This week, they are working on a death row appeal and the legal theory of habeas corpus. We get to see a different side of Annalise in this case. She truly cares about getting justice for this man who was wrongly accused 21 years ago. The team digs through the old court documents and discovers that Connor’s dad was the judge for this case. When Connor approaches his dad regarding a witness lying on the stand during the trial, his dad becomes angry and dismisses him.

The team tries to figure out which witness lied and dig up some dirty details on the woman who claims she saw the defendant leaving the scene with the murder weapon. Annalise questions the woman, but the woman refuses to admit that she was paid to lie. Annalise then questions a local senator, badgering him and definitely not winning the court’s favor. The moment of truth comes, and the court tells Annalise how upset they are with her and her actions. The chief justice then goes on to say that they can no longer believe the testimony of the prosecution’s star witness and they must vacate the judgment. YAY! I almost had tears in my eyes at this point. I definitely got goose bumps. The man on death row is finally free after serving 21 years for a murder he didn’t commit.

After the trial, Annalise calls Wes into her office and lets him know that Griffin, the quarterback, is now the main suspect in Lila’s murder after they found Lila’s cellphone in his car and discovered that it contained pictures of another man Lila was seeing. Wes can go get Rebecca and bring her home. Annalise has also had the incriminating wallpaper changed to protect Sam. Meanwhile, Nate, the detective, has been monitoring Annalise and her associates. He has pictures of Frank planting Lila’s cellphone in Griffin’s car.

Flash forward. Bonnie and Connor are sleeping together! Bonnie gets a call from Annalise, and Annalise asks if she is with Sam. Bonnie says no, and Annalise admits that she thinks something bad has happened to Sam.

Attorney verdict on the law in HTGAWM

As I said, this episode gave me goose bumps. Helping innocent people is one perk of being an attorney, and no matter the type of law you practice, hopefully you get to have this feeling once in a while.

As for the realism in the death row appeal process, reviewing past court documents is definitely something you would do to help build the case. Again, would first-year law students be helping with this? Likely not. As a first year, you haven’t taken courses in criminal procedure or evidence, which are both classes that you would use extensively when prepping for an appeal.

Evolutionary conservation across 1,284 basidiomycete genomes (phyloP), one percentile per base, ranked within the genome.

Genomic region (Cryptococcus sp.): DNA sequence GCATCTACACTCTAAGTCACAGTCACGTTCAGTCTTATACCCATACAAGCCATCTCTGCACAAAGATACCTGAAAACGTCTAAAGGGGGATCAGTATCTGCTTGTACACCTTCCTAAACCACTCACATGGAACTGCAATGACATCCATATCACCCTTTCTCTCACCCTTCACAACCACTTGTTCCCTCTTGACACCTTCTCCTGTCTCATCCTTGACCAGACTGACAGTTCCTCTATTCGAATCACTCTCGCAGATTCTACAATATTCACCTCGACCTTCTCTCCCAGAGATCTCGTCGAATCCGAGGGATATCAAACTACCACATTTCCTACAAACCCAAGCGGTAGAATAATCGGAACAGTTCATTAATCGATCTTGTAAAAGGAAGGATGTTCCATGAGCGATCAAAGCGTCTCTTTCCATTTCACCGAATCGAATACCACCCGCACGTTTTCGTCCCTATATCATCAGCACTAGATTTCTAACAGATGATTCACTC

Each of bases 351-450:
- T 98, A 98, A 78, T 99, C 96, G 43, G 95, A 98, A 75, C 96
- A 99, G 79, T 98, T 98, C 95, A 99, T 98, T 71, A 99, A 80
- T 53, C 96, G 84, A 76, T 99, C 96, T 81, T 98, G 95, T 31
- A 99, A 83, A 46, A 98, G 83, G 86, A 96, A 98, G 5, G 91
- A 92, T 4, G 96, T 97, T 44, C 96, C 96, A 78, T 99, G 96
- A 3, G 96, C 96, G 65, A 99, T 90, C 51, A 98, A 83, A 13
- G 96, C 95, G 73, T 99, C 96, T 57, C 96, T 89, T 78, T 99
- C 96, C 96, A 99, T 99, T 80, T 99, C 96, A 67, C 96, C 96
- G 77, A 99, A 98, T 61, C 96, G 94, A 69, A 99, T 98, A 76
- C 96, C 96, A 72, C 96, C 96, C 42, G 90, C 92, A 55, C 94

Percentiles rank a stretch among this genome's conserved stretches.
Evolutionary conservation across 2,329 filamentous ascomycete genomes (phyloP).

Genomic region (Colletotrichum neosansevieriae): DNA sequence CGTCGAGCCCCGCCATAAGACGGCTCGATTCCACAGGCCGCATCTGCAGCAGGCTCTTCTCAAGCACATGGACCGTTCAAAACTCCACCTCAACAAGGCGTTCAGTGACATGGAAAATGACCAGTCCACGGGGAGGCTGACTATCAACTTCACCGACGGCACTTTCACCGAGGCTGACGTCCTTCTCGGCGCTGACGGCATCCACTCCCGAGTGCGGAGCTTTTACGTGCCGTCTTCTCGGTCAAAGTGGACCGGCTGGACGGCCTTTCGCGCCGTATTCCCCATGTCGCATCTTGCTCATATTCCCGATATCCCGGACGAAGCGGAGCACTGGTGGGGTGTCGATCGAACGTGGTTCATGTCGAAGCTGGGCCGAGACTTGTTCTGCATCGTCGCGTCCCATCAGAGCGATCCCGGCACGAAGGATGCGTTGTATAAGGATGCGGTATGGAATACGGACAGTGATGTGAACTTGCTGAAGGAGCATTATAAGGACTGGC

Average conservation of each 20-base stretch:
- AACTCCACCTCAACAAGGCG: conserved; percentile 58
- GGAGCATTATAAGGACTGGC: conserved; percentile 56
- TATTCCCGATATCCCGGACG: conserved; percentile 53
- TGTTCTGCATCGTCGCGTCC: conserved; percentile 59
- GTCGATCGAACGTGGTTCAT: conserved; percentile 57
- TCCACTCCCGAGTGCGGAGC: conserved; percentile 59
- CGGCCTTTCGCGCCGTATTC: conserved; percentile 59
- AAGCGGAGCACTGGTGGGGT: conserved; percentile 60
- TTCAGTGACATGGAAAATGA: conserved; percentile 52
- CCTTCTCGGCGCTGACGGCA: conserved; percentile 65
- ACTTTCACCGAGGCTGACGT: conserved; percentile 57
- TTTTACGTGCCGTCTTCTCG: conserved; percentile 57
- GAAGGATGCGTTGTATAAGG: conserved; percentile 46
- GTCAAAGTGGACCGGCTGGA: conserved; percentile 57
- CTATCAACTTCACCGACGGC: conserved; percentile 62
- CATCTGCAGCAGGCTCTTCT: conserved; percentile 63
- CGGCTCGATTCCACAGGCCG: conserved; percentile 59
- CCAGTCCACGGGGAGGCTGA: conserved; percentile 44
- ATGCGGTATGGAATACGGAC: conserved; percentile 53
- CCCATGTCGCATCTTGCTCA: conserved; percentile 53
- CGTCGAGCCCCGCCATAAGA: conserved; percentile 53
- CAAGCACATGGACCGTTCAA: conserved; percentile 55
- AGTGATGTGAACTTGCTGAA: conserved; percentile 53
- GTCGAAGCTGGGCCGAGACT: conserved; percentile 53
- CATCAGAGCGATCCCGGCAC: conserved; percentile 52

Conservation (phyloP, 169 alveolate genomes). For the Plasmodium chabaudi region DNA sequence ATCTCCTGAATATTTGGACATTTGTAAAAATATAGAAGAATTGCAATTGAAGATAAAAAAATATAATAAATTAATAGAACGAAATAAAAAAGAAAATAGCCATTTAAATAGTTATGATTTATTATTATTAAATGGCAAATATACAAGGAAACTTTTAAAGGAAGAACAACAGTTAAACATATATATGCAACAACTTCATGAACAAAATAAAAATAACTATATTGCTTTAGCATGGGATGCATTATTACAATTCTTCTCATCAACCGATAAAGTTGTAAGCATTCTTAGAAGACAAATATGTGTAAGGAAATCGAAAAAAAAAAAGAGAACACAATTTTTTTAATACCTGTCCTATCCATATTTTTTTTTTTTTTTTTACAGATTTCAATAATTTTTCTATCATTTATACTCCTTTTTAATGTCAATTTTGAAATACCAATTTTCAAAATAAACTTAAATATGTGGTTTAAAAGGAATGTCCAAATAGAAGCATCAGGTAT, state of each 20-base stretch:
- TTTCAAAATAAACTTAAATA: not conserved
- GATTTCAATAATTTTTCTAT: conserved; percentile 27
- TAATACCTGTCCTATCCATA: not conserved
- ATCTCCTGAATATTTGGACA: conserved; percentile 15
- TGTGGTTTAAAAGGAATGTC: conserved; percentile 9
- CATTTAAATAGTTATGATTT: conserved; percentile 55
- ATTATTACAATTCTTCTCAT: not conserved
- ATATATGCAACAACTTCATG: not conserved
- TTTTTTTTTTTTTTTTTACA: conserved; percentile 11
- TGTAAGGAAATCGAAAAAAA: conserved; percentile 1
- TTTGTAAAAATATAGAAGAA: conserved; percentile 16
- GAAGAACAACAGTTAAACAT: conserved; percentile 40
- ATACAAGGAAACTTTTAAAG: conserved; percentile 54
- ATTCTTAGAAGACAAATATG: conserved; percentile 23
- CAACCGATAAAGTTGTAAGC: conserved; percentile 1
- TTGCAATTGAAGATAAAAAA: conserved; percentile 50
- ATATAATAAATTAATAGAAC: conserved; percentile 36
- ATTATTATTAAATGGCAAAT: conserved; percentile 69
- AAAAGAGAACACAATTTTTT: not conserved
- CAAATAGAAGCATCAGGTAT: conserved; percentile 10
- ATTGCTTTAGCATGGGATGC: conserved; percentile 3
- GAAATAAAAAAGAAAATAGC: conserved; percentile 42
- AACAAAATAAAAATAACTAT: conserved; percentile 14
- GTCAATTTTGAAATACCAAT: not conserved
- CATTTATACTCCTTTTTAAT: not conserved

For a case to be heard on appeal, you have to prove that something was done incorrectly in the lower court, such as proving that a piece of evidence was or was not submitted or that the judge allowed leading of the witness to occur and this misstep greatly affected the outcome of the case. These examples may be cause to request an appeal and have the case retried or vacated.

For this death row case, a writ of habeas corpus was submitted to the court. So, it was not an appeal based on past courts’ actions or findings. The show was correct in saying the term translates to “produce the body.” If a writ of habeas corpus is granted, whoever is keeping someone, in most instances a prison officer, must “produce the body” to the court so the court can decide if this person’s rights were encroached upon. In other words, a writ of habeas corpus is a petition asking the court to review whether the state has the authority to take action against an individual based on his constitutional rights and whether those rights were violated, causing him to be incarcerated.

In this case, it can be argued that there was a violation of the defendant’s right to due process. Was the court acting fairly when it was informed of the witness lying on the stand and did nothing about it? No, it wasn’t fair, and the lie resulted in this man being denied his liberty, which is a right granted to us by the 14th Amendment.

After the hearing is granted in this case, the team has to prove that the state doesn’t have the authority to keep this man locked up. They argue perjury occurred, and as a result, an innocent man went to prison. Luckily for Annalise, despite their irritation, the justices agree that based on the evidence produced in the hearing, the star witness likely wasn’t telling the truth on the stand. At the end of the day, Annalise and her team save an innocent man from being executed.

Back to the Lila case: Annalise is going to get caught. It’s only a matter of time. Destroying evidence and tampering with evidence are both things that will get her disbarred and likely criminally charged. This actually does happen in the real world. There was a case in Seattle where a former prosecutor helped her husband cover up multiple rapes, so this idea of protecting your spouse to an extent that is criminal is, unfortunately, not too far-fetched.